It's going to cost a lot more to produce a corn crop this year than many farmers may realize. "We are seeing a significant rise in the inputs we use to grow corn—especially fertilizer, fuel and land," says Gary Edwards, a farmer from Anamosa in eastern Iowa. Active in the Iowa Corn Growers Association, Edwards has figured his own crop production costs for 2008 using a spreadsheet.
People see today's prices of $4 per bushel for corn and think farmers are getting rich. But you have to look at the big increase in the cost to grow corn that has occurred during the past two years, he notes. Even with today's higher prices for grain, it's hard to cover the cost of corn production. What is amazing is that only a few years ago the market price was just $1.95 per bushel for corn.
Still hard to cover cost of production
"I don't know how we as farmers could go back to anything close to those low numbers for a corn price," he says. "The way input costs have shot upward now we're going to have to continue producing lots of corn per acre and we're going to have to capture these high market prices for our corn in order to break even."
Short supplies of fertilizer and fuel and big demand for these inputs and others are causing crop input costs to take giant leaps as commodity prices and farm incomes rise. Changes in crop acres and production practices have put an additional strain the supply chain. Cash rents have skyrocketed.
Edwards uses computer spreadsheets to help him calculate costs and make crop and profitability comparisons for inputs and crop rotations. First, he calls around to suppliers and obtains estimated prices for seed and for inputs such as nitrogen and P and K. He lists all of the costs—fertilizer, seed, fuel and land rental prices, crop insurance and other considerations on the spreadsheet. He lists these costs for corn on corn, corn on soybeans and for soybean production in three separate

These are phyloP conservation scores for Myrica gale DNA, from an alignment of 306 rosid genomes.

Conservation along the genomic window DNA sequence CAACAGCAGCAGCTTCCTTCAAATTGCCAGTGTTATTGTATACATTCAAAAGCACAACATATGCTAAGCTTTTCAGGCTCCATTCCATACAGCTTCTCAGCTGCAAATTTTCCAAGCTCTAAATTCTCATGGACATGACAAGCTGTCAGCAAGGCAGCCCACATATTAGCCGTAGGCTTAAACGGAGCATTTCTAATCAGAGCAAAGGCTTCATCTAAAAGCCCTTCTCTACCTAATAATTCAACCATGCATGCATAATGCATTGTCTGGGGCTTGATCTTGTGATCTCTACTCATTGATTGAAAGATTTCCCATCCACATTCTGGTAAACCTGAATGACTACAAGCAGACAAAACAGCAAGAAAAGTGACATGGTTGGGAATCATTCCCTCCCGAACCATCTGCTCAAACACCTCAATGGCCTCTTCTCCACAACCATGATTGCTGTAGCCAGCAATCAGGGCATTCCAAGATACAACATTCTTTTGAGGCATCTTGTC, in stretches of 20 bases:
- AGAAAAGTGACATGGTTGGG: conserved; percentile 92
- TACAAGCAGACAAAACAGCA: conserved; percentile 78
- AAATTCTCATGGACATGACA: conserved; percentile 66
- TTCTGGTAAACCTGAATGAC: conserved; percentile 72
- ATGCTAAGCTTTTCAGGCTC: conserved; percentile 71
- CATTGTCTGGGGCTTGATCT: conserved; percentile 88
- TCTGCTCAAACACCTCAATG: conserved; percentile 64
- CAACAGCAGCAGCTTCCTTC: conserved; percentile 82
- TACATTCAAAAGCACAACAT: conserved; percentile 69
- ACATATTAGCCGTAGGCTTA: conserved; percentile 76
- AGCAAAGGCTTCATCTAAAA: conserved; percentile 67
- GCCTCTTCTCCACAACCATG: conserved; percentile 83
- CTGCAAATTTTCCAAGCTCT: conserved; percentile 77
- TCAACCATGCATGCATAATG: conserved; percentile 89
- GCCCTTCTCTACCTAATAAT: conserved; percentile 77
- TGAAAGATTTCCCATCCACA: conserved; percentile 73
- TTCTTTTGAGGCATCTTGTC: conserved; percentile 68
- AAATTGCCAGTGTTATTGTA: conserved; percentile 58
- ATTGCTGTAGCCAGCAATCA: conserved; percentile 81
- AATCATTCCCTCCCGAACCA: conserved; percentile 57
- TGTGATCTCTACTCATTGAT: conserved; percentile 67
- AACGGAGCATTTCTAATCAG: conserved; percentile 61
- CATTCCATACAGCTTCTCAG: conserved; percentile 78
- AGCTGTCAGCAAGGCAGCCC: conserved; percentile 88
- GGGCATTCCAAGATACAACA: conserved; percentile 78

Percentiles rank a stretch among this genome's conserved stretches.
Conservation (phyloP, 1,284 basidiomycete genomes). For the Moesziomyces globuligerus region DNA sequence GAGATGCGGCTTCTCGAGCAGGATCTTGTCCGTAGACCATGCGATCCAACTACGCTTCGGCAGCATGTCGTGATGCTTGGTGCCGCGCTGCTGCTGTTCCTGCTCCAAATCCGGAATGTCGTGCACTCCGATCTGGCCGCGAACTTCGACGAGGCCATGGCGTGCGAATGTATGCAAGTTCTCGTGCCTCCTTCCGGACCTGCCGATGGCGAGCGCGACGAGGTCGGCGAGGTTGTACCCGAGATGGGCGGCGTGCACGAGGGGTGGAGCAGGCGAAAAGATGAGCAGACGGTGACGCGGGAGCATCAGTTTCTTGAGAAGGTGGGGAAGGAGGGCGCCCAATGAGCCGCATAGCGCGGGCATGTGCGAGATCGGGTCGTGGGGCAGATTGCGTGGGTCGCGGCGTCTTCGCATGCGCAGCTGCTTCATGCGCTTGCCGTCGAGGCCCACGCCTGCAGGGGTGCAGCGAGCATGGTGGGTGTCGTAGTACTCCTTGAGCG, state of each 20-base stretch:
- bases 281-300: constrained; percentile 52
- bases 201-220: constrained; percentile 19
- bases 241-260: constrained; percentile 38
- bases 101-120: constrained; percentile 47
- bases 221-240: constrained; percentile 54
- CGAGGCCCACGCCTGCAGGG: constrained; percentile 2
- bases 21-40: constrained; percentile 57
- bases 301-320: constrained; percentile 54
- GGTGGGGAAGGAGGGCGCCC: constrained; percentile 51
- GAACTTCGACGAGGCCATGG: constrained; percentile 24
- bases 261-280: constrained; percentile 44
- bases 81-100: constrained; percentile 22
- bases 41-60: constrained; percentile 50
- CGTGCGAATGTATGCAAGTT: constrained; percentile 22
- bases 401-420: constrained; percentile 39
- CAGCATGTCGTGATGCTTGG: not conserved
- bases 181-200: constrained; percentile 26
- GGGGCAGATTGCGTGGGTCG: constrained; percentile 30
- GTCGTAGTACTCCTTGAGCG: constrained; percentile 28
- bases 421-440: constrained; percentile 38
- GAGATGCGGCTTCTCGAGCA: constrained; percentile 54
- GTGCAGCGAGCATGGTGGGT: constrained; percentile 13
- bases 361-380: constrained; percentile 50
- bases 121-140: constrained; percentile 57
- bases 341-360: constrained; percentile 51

columns. Then he calculates the total cost of production for each of those scenarios and makes comparisons.
Higher fertilizer costs lead the way
"I run the numbers several times and calculate different scenarios before I commit to anything," he says. "There are a lot of variables to consider but I try to compare and contrast and then make final decisions so that I can take advantage of ordering products during the winter to get early-pay price discounts."
As Edwards runs the numbers for 2008 he is careful to estimate crop inputs because he knows it will have a direct impact on profit margins. "Rental land prices and nitrogen are two costs that have risen, but overall, nearly everything has gone up," Edwards says. "It's very important for farmers to review their costs and make the right decisions which will help them be profitable in 2008."
"A majority of Iowa farmers have already made their crop rotation decisions, and have possibly applied fall fertilizer and purchased their seed. But for those who haven't done that yet, the price increases are a real sticker shock," says Steve Johnson, Iowa State University Extension farm management specialist.
Higher costs affecting profit margin
"Overall, we're looking at direct input cost increases of $30 to $50 per acre on corn and about $10 to $15 per acre on soybeans for 2008," Johnson says.
He expects fertilizer prices to be up by 35% over last year and he looks for costs to remain high this coming spring.
"Fertilizer, seed, fuel and land costs are affecting farmers' profitability and their cropping decisions," Johnson adds. "It will be critical for farmers to estimate their profit margins and manage their financial risks for 2008 crops. Having a good marketing plan for their crop is imperative."
For farmers who still need to make cost comparisons, ISU Extension offers electronic spreadsheets for developing production budgets, available under Decision Tools on the Ag Decision Maker Website, www.extension.iastate.edu/AGDM/decisionaidscd.html. Look for the ISU publication "Estimated Costs of Crop Production in Iowa—2008" FM-1712 Revised. It's listed in the Ag Decision Maker section as File A1-20.
For more information on corn production costs contact the Iowa Corn Growers Association by calling 515-225-9242 or e-mail [email protected].